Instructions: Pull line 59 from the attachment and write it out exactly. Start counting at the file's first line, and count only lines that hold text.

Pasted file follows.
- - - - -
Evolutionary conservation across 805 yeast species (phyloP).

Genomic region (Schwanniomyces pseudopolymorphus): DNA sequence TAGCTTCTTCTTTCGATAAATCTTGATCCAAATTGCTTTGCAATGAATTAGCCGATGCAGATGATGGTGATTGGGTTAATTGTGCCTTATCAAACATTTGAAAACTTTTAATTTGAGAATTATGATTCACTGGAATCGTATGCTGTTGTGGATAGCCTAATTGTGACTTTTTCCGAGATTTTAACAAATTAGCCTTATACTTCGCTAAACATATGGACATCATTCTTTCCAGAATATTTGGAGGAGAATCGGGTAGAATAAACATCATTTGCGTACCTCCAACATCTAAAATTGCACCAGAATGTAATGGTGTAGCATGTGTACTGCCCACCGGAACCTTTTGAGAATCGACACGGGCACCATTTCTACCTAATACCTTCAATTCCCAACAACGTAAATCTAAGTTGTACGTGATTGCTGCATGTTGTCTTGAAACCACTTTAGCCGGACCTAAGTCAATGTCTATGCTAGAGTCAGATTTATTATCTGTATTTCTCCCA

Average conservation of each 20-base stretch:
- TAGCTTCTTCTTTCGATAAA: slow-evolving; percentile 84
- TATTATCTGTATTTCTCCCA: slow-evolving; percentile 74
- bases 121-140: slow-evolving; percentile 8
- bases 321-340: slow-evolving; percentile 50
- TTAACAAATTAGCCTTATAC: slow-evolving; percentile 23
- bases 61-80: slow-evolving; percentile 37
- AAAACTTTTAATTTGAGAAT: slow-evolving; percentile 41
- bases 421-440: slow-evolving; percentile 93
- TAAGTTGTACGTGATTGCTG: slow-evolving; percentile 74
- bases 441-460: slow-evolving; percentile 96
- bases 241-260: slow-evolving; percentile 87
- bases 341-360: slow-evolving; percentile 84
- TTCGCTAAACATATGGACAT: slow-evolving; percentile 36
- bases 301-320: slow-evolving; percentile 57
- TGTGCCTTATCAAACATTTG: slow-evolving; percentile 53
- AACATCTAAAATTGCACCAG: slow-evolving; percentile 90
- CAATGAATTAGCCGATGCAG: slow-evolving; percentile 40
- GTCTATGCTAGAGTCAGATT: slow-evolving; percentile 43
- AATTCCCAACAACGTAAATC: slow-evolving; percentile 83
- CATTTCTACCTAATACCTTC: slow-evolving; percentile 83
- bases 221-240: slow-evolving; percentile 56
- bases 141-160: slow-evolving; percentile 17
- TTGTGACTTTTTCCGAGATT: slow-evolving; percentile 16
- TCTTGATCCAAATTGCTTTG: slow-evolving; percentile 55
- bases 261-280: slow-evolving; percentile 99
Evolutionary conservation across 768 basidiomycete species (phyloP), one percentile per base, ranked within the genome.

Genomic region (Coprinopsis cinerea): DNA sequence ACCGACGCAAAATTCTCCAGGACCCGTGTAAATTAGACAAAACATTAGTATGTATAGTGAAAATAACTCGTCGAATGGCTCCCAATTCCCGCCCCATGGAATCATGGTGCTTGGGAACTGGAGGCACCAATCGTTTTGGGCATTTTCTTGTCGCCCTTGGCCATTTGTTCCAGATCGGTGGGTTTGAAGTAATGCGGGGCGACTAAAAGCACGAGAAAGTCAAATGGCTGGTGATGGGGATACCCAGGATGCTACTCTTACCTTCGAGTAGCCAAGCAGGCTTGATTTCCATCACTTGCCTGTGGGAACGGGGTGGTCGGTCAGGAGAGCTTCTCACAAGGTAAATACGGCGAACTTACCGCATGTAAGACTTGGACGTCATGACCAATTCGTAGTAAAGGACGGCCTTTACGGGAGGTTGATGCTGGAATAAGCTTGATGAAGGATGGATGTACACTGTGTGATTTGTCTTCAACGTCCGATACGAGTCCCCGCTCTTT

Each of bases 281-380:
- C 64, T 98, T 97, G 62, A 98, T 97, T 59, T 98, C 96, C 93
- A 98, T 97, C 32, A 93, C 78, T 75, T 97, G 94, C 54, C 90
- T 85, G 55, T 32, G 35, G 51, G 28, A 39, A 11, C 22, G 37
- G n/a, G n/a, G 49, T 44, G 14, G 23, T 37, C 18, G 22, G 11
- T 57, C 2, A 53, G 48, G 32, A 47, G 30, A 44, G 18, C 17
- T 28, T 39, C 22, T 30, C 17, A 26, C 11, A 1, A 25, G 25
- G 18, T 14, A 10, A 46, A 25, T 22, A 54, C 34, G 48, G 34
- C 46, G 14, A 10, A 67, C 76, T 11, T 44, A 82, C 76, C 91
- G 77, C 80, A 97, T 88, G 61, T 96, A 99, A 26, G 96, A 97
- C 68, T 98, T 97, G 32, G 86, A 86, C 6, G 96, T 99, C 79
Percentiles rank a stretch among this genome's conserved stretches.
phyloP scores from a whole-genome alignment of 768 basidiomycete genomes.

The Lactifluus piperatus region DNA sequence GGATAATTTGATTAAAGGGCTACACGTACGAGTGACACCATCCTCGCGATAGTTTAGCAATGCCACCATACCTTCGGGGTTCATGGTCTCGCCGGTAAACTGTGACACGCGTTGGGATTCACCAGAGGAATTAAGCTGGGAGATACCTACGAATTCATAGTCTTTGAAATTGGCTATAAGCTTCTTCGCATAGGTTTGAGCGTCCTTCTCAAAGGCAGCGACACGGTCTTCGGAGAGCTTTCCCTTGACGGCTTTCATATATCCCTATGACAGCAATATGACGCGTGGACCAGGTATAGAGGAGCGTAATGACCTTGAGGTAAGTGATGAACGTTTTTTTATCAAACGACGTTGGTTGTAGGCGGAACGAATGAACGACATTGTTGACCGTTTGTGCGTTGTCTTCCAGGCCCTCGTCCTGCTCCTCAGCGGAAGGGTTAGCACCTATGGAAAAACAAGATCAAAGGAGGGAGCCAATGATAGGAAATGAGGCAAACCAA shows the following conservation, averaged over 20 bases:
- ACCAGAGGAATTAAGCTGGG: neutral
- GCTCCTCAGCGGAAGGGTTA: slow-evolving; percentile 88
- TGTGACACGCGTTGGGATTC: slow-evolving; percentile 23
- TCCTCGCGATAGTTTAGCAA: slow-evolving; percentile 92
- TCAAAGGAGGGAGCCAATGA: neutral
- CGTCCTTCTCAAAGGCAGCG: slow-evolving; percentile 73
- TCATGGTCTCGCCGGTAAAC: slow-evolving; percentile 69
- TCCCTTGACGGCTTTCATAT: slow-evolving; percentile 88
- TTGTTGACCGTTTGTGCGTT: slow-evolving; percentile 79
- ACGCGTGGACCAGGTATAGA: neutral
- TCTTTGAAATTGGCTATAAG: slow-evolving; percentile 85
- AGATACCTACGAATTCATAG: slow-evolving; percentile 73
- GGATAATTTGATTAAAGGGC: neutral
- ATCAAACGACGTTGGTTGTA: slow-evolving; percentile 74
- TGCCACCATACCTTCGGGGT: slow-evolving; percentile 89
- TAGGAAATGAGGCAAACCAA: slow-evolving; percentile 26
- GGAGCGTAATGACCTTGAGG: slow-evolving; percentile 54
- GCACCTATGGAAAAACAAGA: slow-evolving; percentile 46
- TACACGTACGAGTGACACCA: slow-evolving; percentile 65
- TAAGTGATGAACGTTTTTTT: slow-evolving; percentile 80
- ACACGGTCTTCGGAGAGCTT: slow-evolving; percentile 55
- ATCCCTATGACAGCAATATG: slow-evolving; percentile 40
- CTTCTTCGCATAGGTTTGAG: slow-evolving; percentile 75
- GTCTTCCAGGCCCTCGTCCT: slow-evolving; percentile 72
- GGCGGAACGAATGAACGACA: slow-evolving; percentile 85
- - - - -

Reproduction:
- TGCCACCATACCTTCGGGGT: slow-evolving; percentile 89